Friday, 30 August 2013

Growing mini brains

Lancaster MA et al. Cerebral organoids model human brain development and microcephaly. Nature (2013) doi:10.1038/nature12517

The complexity of the human brain has made it difficult to study many brain disorders in model organisms, highlighting the need for an in vitro model of human brain development. Here we have developed a human pluripotent stem cell-derived three-dimensional organoid culture system, termed cerebral organoids, that develop various discrete, although interdependent, brain regions. These include a cerebral cortex containing progenitor populations that organize and produce mature cortical neuron subtypes. Furthermore, cerebral organoids are shown to recapitulate features of human cortical development, namely characteristic progenitor zone organization with abundant outer radial glial stem cells. Finally, we use RNA interference and patient-specific induced pluripotent stem cells to model microcephaly, a disorder that has been difficult to recapitulate in mice. We demonstrate premature neuronal differentiation in patient organoids, a defect that could help to explain the disease phenotype. Together, these data show that three-dimensional organoids can recapitulate development and disease even in this most complex human tissue.


An "organoid" showing different brain regions, all cells are in blue, neural stem cells in red, and neurons in green. In a real brain most of the tissue would be nerves

iPS cells are induced pleuripotent stem cells, which means that they can take any cell and revert it back to a stem cell which is capable of becoming any type of cell.With the right mix of nutrients and a little bit of coaxing, human stem cells derived from skin can assemble spontaneously into brain-like chunks of tissue called the mini brains and a step closer to artificial brain. 

The stem cells were grown on a gel that resembled natural connective tissues found in the brain and then infused it with nutrients and oxygen using a spinning culture. The mini brains developed distinct brain regions and functional electrical activity.

Hear the scientists here (Click)

Under a microscope, researchers saw discrete brain regions that seemed to interact with one another. But the overall arrangement of the different proto-brain areas varied randomly across tissue samples — amounting to no recognizable physiological structure and lacked blood vessels. They only grew to 3-4 mm in as much as ten months. They did the same from someone who had a genetic condition that meant they had a small brain and the chunks grow less.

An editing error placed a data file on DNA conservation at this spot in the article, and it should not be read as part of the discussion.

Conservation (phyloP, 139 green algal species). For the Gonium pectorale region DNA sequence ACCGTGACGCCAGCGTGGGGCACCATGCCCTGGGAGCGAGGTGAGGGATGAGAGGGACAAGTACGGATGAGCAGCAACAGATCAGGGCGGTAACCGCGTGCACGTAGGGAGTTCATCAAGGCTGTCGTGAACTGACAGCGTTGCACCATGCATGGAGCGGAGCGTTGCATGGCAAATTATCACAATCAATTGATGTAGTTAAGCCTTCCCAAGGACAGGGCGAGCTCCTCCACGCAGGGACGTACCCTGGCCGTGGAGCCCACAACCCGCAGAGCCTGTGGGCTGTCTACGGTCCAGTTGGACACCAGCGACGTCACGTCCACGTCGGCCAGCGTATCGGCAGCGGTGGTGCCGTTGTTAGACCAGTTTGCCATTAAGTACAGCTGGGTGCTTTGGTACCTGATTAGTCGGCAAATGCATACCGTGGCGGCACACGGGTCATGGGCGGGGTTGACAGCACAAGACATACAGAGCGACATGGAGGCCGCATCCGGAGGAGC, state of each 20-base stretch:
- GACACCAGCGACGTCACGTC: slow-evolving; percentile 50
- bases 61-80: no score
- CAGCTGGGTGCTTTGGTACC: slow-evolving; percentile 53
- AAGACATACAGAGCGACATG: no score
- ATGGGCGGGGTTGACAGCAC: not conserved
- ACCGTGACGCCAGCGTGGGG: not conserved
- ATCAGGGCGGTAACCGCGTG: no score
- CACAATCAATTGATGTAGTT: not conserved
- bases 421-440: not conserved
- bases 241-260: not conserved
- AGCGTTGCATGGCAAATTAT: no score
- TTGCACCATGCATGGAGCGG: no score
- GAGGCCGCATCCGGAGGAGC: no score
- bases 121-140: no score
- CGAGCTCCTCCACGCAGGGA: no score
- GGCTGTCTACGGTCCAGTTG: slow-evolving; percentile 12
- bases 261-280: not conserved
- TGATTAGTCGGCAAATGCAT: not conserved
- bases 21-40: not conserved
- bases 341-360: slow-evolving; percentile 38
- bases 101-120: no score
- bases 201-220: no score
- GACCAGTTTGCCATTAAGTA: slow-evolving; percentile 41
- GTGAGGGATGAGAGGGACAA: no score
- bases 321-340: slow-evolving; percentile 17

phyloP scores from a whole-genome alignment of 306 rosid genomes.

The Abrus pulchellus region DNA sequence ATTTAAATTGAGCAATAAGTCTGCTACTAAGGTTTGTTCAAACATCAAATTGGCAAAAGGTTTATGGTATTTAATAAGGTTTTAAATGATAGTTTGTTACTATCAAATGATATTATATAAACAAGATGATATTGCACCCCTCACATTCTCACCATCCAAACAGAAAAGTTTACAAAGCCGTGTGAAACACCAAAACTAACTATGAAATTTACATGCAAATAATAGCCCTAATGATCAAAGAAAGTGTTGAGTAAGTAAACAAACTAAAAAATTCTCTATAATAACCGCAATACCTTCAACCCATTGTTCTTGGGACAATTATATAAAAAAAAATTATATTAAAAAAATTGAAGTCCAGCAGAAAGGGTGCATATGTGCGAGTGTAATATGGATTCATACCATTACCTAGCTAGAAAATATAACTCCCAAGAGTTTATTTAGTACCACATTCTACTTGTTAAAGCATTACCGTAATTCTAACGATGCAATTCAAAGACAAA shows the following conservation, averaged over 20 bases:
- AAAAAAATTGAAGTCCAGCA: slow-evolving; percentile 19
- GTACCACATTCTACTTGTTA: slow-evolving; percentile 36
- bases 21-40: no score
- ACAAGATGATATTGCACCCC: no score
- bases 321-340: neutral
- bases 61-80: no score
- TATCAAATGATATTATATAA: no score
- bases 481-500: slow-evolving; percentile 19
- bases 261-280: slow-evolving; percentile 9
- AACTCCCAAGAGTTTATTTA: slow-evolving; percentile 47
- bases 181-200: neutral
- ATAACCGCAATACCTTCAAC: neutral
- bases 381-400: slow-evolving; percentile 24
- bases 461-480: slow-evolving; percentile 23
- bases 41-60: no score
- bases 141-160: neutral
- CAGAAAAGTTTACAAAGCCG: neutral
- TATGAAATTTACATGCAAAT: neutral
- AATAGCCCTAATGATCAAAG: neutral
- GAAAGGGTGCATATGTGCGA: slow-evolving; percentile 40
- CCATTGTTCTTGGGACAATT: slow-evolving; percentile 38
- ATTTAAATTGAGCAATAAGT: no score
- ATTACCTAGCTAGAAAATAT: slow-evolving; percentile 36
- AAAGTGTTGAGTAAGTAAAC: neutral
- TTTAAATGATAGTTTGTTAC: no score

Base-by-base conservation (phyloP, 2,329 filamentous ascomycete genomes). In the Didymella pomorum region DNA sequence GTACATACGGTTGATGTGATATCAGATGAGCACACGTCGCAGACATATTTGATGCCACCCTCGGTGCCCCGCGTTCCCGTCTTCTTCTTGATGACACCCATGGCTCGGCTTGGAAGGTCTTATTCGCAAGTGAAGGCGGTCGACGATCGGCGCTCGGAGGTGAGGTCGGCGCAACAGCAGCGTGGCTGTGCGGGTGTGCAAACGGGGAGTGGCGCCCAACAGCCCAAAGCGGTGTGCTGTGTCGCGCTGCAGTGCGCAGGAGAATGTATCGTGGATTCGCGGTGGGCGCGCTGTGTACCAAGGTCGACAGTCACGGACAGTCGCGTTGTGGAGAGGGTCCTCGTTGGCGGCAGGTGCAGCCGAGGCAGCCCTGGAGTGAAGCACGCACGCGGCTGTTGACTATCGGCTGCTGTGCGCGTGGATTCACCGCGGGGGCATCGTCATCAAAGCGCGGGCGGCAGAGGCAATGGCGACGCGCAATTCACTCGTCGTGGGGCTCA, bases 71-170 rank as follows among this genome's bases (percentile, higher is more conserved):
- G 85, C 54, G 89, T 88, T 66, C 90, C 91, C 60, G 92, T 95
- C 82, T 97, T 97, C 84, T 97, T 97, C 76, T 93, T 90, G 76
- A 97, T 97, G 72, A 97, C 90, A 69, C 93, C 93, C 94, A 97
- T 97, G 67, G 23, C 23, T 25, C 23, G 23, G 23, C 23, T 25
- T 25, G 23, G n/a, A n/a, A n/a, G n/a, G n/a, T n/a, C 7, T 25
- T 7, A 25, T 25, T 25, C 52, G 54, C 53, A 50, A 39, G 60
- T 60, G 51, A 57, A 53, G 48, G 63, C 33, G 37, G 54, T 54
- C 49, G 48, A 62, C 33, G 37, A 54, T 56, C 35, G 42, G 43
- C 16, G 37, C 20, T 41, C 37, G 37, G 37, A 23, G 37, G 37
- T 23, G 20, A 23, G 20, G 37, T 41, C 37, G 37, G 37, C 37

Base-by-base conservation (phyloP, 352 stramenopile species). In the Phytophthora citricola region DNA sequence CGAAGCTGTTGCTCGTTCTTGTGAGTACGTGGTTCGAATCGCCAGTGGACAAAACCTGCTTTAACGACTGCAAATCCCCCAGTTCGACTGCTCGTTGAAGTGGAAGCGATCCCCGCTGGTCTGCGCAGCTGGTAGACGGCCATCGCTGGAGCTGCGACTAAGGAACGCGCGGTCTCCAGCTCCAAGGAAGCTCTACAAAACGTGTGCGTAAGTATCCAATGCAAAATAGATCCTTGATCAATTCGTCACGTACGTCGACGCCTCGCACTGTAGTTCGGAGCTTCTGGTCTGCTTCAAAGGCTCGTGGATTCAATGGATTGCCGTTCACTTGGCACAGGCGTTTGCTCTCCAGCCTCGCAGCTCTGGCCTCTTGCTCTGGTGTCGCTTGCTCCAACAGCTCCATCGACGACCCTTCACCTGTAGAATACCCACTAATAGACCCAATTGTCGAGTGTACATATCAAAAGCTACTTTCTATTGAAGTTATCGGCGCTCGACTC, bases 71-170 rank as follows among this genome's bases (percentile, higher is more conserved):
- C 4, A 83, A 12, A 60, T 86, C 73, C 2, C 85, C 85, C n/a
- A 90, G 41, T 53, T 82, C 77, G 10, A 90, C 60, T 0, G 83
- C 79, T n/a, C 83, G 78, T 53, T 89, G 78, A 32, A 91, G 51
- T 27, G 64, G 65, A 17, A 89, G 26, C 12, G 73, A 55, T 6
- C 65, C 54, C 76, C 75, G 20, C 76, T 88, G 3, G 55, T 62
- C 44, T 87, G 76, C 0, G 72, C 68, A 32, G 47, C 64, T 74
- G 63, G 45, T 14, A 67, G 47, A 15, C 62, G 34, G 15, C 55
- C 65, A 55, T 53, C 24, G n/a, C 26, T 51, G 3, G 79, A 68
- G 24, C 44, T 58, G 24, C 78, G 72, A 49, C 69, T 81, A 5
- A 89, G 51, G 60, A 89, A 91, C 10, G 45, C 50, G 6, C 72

We have been growing nerves, and myelinating cells and microglia and astrocytes in 3D structures, but it is technically challenging and a slow laborious process for hunting for remyelinating cues. This new study is the beginning of an exciting process, but it is just the beginning. 
However, there are other implications also.


To do work on animals, researchers have to jump through hoops and go through a lot of red tape and get ethical approval to do experiments. 

You may be interested to know that scientists working on cell cultures do not and often do not need ethical approval for their work. 

This is perhaps a shame as sometimes there is a load of old tosh coming out of some labs that solely focus on cell culture. 

Once an animal is dead is is not protected by the laws that protect living animals that are used in research. 

Each year you hear how many animals are used in research. However, this is a fudge and a massive under-representation because many animals that are killed for tissues do not need to be reported.

In neuroscience, this often may mean foetal or neonatal (freshly-born) animals are used e.g. to study myelination because they can be used to grow nerves and myelinating cells more easily as development in ongoing in these animals. e.g. Mice have little myelin on their nerves when they are born. 

However, with the ability to grow human cells into brain tissue then becomes a very strong ethical argument against using animals for research in cell cultures. Why use a model when you can use the real thing? With iPS cells you could grow the brain tissue from MSers. 

Yes it will be expensive to grow the human cells, but the cost-saving exercise has not been a valid reason to do living animal experiments when there is an alternative from the ethical standpoint. It is perhaps time that everybody using animal tissue, live or dead go through a full ethical review.  

Maybe in your country they do already

2 comments:

  1. "They did the same from someone who had a genetic condition that meant they had a small brain and the chunks grow less."
    They also added a normal copy of the defective gene and the chunks grew to normal size. Brilliant!

    ReplyDelete
  2. I like it that MD2 checks out the fine detail of the postshe is the QC (quality control)

    ReplyDelete

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